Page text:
To extend Morgan’s concept, we can also talk about a continuum of “Old Rural” to “New Rural” rather than a division.
Old Rural is largely about protecting regionally dominant enterprises that produce single commodities, often with federal and state government support and protection (coal, timber, commodity crops, low-skill, low-wage manufacturing, etc.), increasing the amount, but often not the distribution of wealth.
Old Rural is about smokestack chasing, incentivizing the temporary relocation of businesses looking for ever cheaper places.
Old Rural is often about very limited connectivity between urban and rural.
New Rural is intentionally about broad connectivity. New Rural is about helping regional efforts to build diverse, evolving competitive advantage that grows the amount and distribution of wealth.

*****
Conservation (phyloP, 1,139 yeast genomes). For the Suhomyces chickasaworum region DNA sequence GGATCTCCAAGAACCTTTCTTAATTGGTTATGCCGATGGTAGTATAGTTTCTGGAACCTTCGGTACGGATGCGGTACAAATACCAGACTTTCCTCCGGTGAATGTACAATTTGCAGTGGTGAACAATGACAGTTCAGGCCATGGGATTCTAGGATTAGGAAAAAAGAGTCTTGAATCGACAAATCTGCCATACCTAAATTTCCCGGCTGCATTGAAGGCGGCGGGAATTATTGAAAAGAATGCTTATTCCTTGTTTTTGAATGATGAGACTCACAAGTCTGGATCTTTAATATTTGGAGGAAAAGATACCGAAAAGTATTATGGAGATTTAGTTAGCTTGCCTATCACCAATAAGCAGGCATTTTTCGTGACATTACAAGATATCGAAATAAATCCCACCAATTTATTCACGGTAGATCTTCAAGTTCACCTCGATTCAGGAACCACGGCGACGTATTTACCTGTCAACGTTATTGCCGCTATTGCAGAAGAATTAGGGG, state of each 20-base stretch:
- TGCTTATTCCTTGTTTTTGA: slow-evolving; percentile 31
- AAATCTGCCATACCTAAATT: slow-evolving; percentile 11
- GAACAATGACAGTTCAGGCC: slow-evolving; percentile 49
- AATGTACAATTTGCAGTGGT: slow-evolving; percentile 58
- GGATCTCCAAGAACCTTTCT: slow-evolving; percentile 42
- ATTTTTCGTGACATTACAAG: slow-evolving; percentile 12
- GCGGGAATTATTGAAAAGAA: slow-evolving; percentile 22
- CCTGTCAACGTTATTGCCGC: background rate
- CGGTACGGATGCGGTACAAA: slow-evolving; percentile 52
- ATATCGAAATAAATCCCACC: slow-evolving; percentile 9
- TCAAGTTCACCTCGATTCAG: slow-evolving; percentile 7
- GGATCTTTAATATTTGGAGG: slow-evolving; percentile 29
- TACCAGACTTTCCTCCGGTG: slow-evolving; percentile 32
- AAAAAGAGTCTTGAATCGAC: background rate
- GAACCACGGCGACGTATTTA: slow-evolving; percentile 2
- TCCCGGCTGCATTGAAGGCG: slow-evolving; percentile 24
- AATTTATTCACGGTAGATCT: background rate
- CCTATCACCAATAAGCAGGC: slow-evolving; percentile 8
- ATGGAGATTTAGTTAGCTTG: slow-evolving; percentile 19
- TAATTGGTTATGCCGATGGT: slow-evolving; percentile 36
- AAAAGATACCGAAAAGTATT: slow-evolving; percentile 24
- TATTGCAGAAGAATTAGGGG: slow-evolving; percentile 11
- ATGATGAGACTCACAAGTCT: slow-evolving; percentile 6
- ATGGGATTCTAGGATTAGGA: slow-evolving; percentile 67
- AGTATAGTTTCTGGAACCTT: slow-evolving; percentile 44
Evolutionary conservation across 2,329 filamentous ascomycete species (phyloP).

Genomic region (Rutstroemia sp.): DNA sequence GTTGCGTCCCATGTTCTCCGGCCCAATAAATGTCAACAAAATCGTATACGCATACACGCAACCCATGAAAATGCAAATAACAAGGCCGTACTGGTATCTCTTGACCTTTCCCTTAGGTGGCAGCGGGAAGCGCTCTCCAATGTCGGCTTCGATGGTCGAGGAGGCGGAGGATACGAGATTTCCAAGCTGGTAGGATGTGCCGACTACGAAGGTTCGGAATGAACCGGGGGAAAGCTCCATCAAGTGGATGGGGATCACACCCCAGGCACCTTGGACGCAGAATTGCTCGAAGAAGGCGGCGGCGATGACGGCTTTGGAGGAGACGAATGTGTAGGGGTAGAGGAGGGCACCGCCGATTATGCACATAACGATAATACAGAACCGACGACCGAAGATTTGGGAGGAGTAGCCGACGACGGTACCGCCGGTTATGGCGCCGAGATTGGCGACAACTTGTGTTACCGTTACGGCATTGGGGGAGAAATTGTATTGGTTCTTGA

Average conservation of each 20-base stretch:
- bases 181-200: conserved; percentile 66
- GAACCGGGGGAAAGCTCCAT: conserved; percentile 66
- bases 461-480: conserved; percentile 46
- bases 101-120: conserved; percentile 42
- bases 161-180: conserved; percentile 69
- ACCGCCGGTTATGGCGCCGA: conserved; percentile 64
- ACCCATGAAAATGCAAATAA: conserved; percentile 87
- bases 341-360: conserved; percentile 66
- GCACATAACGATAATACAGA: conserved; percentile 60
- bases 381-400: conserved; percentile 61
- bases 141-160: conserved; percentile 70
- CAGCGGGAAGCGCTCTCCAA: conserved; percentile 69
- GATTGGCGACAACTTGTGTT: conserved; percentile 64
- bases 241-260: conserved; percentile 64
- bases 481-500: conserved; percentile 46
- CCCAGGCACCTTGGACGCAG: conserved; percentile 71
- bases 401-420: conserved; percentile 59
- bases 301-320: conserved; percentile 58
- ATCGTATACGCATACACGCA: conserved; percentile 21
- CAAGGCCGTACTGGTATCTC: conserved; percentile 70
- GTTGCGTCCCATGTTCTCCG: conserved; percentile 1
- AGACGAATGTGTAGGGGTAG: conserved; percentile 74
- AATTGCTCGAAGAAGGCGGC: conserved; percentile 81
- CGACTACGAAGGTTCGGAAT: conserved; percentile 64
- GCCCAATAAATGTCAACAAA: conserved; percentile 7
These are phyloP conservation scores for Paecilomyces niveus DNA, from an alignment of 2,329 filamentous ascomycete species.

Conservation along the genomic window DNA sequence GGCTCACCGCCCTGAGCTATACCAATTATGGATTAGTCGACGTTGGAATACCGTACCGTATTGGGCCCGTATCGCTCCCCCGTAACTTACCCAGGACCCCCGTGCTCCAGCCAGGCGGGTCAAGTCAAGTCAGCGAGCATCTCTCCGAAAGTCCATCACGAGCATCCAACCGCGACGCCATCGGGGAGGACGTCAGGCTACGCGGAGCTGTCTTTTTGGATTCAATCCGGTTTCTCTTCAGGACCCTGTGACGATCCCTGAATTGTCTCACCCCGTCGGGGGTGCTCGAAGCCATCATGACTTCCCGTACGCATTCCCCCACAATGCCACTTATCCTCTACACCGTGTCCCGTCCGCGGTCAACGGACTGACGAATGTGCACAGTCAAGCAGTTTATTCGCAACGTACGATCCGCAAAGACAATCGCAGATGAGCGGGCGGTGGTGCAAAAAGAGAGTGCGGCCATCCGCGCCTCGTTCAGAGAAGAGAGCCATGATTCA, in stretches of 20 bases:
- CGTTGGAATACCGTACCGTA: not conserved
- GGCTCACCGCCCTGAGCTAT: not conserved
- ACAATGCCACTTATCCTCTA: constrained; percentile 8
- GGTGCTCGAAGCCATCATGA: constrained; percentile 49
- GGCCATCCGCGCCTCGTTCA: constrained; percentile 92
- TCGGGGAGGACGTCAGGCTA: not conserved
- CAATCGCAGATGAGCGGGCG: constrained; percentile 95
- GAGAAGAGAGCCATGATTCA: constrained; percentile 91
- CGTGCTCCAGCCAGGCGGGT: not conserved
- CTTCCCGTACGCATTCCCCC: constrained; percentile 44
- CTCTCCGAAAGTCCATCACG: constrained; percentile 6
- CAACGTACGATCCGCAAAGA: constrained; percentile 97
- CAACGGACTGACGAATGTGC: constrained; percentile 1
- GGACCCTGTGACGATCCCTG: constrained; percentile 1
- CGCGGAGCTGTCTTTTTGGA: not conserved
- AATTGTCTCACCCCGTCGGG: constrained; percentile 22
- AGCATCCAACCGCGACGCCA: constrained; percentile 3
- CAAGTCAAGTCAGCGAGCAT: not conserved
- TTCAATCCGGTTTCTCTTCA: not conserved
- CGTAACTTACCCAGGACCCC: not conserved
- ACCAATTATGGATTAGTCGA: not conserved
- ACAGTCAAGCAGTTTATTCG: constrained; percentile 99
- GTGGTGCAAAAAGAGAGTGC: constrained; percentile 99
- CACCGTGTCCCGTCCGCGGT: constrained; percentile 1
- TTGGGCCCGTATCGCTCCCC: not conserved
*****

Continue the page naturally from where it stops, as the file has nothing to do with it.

Again, to oversimplify, here’s the continuum:
Old Rural Areas dominated by a single, defining economic sector that sets the expectations for wages and education. Commodity production with downward price pressure from globalization. Income and education levels falling behind national averages. Declining population based on declining economic opportunity. Cheap is good, cheaper must be better.
Old Rural communities and regions are haunted by what they used to be rather than being energized by what they should be.
New Rural Regional approaches to diverse economies based on continual creation of competitive advantage. Broad linkages to urban and global economies seen as critical strategies. Recruit entrepreneurs and immigrants, not low-wage manufacturing. Quality of Life is critical. Environmental quality an asset to be protected, not expended.